WEB WATCH: Social networking as a CRM tactic
by Andreas Roell
January 1, 2009
Online effort can pay off in player/guest retention
Advertising in the midst of an economic downturn
always reminds me of the following marketing truism: keeping a customer is far
more cost effective than acquiring a new one. This adage seems to become more
applicable when budgets tighten, and return on investment is regarded as the
ultimate success metric. In these times, resourceful marketers tend to
emphasize their customer relationship management (CRM) programs to make sure
that loyal consumers stay so and work to simultaneously increase brand affinity
within their existing consumer base.
The backbone of any effective CRM program is to maintain communication with consumers. This is usually done by offering brand-relevant benefits to consumers most often in the form of discounts. While being careful not to inundate consumers with frivolous information, marketers can use CRM tactics to stay top of mind against a competitive landscape. Providing a benefit to consumers is crucial to a customer retention plan because there needs to be an incentive for consumers to opt-in to a CRM program no matter if it is a newsletter or a mobile service. To encourage sign ups, advertisers should base their outreach around a value proposition. In other words, give guests something they will pay attention to and use. Whether it is travel or gambling tips, guest testimonials or special promotions, advertisers need to fulfill a consumer need.
In most cases, this is easier said than done, but the travel and hospitality sector is in a better position than most to make an impact. One reason is that their guests and visitors are already accustomed to discussing their experiences (both good and bad) with their peers online. Hotel and casinos can capitalize on community forums and e-mail programs by engaging with consumers using the very channels they already visit online. By doing so, there is a good chance that they will be able to reach their ideal user base. Another advantage inherent to the hotel and casino sector is that consumers tend to do a great deal of online research prior to making a purchase, so if advertisers can communicate with these users during this phase, they are in a position to impact purchase decisions—this is especially possible with guests who are already familiar with an establishment.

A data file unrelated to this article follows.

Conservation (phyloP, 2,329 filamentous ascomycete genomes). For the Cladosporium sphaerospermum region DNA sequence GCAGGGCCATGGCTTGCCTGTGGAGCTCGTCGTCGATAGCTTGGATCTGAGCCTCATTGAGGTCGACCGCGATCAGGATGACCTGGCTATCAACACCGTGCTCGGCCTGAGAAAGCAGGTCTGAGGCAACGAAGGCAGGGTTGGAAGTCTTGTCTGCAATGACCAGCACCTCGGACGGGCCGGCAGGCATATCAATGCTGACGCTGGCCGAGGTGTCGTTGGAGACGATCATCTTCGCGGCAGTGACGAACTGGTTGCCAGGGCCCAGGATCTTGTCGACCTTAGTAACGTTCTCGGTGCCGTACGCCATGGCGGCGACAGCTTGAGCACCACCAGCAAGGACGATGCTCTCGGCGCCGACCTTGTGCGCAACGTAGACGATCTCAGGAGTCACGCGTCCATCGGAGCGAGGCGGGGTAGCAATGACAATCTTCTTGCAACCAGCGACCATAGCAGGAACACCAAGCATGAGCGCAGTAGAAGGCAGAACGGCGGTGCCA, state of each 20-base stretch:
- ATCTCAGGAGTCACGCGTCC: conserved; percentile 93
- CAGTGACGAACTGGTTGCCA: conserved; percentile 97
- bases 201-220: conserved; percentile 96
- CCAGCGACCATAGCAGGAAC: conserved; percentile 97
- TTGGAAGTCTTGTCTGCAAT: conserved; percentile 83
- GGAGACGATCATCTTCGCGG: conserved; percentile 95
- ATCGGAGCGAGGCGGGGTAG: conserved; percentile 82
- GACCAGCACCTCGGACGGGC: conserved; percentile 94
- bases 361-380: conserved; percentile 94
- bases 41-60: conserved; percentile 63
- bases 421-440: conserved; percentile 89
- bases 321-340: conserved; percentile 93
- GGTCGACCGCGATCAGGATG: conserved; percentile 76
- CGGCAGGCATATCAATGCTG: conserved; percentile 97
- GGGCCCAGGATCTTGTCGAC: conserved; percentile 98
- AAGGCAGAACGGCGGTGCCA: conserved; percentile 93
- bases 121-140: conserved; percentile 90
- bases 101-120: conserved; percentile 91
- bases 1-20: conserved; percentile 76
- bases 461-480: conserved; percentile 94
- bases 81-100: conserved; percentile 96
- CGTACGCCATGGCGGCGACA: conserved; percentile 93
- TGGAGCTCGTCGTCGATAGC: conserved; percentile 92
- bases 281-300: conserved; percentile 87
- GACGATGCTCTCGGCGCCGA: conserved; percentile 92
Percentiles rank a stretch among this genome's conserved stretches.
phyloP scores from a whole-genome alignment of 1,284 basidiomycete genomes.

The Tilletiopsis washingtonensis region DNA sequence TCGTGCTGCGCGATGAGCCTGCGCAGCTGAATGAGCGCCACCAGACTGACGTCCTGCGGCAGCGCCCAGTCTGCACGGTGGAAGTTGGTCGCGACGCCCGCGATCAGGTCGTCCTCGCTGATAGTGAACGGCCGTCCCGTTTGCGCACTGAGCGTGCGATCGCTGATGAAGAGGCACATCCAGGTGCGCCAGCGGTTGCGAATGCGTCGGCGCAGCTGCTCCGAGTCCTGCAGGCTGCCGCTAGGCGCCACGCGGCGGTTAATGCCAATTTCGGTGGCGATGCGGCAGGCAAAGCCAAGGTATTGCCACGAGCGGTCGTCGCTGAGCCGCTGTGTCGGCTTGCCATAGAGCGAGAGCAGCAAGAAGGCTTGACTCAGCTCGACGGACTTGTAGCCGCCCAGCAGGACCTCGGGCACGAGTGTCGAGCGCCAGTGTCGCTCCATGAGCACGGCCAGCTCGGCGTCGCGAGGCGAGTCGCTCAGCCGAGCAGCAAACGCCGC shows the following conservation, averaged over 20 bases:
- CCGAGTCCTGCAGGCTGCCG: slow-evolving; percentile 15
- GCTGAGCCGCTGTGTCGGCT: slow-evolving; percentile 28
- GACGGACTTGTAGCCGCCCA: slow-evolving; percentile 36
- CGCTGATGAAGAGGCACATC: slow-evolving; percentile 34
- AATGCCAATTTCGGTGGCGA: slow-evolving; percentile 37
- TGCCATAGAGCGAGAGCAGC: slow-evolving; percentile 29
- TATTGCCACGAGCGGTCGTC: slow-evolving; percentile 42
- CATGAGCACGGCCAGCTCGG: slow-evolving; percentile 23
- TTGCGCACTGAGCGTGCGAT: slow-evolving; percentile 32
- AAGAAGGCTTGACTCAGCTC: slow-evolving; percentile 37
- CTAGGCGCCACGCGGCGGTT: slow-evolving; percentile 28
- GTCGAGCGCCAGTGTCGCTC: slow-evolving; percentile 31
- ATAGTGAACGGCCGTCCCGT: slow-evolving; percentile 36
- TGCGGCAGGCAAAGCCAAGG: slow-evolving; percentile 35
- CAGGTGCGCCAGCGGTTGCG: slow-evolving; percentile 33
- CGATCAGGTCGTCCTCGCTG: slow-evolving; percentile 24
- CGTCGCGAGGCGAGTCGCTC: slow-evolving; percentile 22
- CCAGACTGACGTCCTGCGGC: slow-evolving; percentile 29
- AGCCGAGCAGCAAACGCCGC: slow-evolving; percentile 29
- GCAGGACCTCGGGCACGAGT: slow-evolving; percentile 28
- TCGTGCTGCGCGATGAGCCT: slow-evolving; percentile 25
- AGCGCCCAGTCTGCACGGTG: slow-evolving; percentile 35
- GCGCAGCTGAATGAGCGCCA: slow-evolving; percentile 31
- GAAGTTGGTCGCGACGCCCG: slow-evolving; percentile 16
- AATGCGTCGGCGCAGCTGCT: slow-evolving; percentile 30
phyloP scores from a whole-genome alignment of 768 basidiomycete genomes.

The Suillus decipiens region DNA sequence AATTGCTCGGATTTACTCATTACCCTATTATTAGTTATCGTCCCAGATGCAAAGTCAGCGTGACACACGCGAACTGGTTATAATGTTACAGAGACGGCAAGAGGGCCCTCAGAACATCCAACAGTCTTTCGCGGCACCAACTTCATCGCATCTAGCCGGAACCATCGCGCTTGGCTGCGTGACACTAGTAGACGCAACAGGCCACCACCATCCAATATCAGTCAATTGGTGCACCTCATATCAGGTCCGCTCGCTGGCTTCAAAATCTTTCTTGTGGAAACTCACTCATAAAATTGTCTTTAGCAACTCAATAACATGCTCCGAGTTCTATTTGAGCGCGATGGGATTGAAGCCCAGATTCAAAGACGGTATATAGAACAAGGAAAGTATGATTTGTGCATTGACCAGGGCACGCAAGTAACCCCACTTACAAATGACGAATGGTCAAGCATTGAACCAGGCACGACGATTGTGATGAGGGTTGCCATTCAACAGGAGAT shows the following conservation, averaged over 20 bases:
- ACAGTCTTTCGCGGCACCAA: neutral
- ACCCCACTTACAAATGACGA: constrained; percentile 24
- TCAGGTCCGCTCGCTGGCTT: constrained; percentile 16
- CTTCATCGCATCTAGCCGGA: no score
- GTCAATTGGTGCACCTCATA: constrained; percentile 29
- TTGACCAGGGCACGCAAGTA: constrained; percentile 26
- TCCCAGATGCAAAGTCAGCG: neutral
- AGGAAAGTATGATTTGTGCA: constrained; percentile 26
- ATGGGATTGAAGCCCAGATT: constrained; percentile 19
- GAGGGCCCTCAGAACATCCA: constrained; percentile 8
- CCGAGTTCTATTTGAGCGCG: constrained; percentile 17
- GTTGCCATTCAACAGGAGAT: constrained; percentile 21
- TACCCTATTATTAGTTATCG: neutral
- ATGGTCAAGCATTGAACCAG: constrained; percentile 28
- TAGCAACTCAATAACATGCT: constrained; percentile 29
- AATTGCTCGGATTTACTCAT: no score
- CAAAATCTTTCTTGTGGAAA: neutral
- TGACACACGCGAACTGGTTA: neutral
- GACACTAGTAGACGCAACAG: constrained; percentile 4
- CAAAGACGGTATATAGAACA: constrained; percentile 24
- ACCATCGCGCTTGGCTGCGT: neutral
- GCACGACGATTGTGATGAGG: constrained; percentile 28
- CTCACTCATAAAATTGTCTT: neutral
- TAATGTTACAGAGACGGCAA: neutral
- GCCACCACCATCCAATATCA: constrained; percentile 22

E-mail is the most common
tactic used to manage relationships with consumers. Whether touting promotions,
announcing a lower rate or simply dispersing information, e-mails provide
marketers the ability to create a strategic and timely message that can be
disseminated to large groups of customers at once; however, relying too heavily
on e-mail for managing customer relations can be a detriment to a marketing
program because it is a one-sided communication model. Nowadays, consumers are
used to personalized online interactions, so I think it is time for marketing
teams to elevate their CRM plans.
With the rise of social networks and online communities, I think marketers are now in a place where they can enhance their CRM programs to relate to their consumers on a more personal level. Using forums such as Facebook and MySpace, marketers in the hotel and casino industry can reach previous guests and visitors and engage with them in a more meaningful way. One way for advertisers to do this is to use profile tags as a way to identify past guests. For example, if a Facebook user notes “going to Vegas” as one of their hobbies or tags a particular hotel in their latest photo album, marketers can serve them a targeted, relevant advertisement right on their profile page.